Community News Community Programme

The GÉANT Community Programme: who is it for?

The GEANT Community Programme: who is it for?

This post is part of a series aiming to explain and give examples of what it means to be part of the GCP. Read the first blog on the added value and impact here.

“The sense of community gained from being part of these workgroups is fantastic. Comforting to know that this international community experience similar challenges and we can share learnings from all parts of the globe.”

The GÉANT Community Programme (GCP) is made up of Task Forces (TFs), Special Interest Groups (SIGs), bespoke workshops and trainings, and collaborative projects and services which provide an effective framework for forums to facilitate collaboration and share experiences and best practices.

One of the strongpoints of the programme is its global nature. SIGs, TFs and specialised workshops are built for and by world experts from NRENs, user organisations, research institutions, commercial and industrial sector.

Many national and regional networks, institutions, and organisations outside of Europe are long-time members and regularly bring their valuable contribution to the meetings. From Canada (CANARIE) to Australia (AARNet) and New Zealand (REANNZ) via the USA (ESNET, Internet2), Africa (WACREN, UbuntuNet Alliance, ASREN) and Singapore (SingAREN).

“Apart from TNC, the SIGs and TFs are the primary international contact forums for many of us.”

Some members have been in the GCP for quite a few years now. Their consistent participation to the meetings and activities is proof that they see value in the programme. Certain topics might come back from time to time, which allows the participants to be constantly updated on relevant technology trends and learn about different strategic and professional approaches.

Considering the global nature of the programme, it might happen that not everyone is able to join the meetings – would it be for the difference in time zones when the meetings is held online, or for impediments to travel to the meeting location when it is face-to-face. In such cases, mailing lists offer a way to keep an eye on the latest conversations and remain updated, ask questions, and find unexpected collaboration partners.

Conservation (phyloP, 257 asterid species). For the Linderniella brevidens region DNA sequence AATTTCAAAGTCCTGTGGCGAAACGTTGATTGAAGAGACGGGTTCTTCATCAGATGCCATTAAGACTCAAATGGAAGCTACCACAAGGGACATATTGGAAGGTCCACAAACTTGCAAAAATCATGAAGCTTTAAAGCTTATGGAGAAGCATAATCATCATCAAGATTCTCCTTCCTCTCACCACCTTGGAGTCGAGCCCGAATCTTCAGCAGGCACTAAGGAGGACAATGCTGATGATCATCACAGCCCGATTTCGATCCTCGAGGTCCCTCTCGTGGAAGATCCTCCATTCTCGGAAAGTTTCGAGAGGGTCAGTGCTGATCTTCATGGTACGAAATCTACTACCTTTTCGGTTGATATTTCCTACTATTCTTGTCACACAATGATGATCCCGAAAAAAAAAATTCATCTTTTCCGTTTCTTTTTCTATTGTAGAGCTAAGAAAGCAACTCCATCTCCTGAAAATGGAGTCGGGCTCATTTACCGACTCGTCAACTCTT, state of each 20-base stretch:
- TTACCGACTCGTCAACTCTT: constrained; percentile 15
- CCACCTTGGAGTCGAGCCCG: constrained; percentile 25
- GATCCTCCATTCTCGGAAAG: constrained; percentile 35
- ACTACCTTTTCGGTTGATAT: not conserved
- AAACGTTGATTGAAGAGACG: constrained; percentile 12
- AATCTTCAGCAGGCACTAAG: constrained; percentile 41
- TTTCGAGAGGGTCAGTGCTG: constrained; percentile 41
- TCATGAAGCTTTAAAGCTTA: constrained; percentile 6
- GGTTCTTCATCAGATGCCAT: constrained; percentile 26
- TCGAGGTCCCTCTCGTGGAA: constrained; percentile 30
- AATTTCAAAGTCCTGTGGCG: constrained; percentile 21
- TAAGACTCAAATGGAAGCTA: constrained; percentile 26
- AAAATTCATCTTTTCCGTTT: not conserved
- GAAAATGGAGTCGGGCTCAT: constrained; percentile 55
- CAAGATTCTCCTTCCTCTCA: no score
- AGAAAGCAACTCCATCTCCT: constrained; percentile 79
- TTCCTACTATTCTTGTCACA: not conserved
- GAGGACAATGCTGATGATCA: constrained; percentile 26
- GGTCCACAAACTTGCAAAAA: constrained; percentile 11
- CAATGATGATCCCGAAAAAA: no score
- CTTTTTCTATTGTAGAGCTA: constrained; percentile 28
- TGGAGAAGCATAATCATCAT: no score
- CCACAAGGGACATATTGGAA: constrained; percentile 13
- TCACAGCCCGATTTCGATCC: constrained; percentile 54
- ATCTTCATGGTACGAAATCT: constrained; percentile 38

Of course, with the COVID-19 pandemic reaching its second year now, SIGs and TFs have moved all of their meetings online since the beginning of 2020. This has allowed for meetings to become more inclusive and global. Members who have never – or rarely – being able to join face-to-face meetings, had more opportunities to meet online and participate in the activities.

An example of the value of online networking is SANRen’s participation to the SIGs on Next Generation Networks (SIG-NGN), Multimedia (SIG-Multimedia) and Management of Service Portfolio (SIG-MSP). The South Africa NREN has never been able to join face-to-face meetings but has found the group’s mailing list very valuable. Being able to interact with the international community discussing shared challenges has led the NREN to significant progress in the development of some services like data transfer and cloud services in the country.

“This workgroup has been very useful to me strategically, in helping to set-up and mature our data transfer and Performance Enhancement Response Team capabilities. It has also guided me, in exploring ways to introduce cloud services.” – SANRen

Another example is the SIG on Marketing and Communications, which has doubled the number of meeting participations since the pandemic broke out, from a max of 30 attendees and an average of 4 meetings in pre-COVID times to a max of 60 attendees and an average of 5 meetings during the pandemic.

If you are interested in reading more about the GCP and are considering joining its activities and specialised groups, visit the website:



Skip to content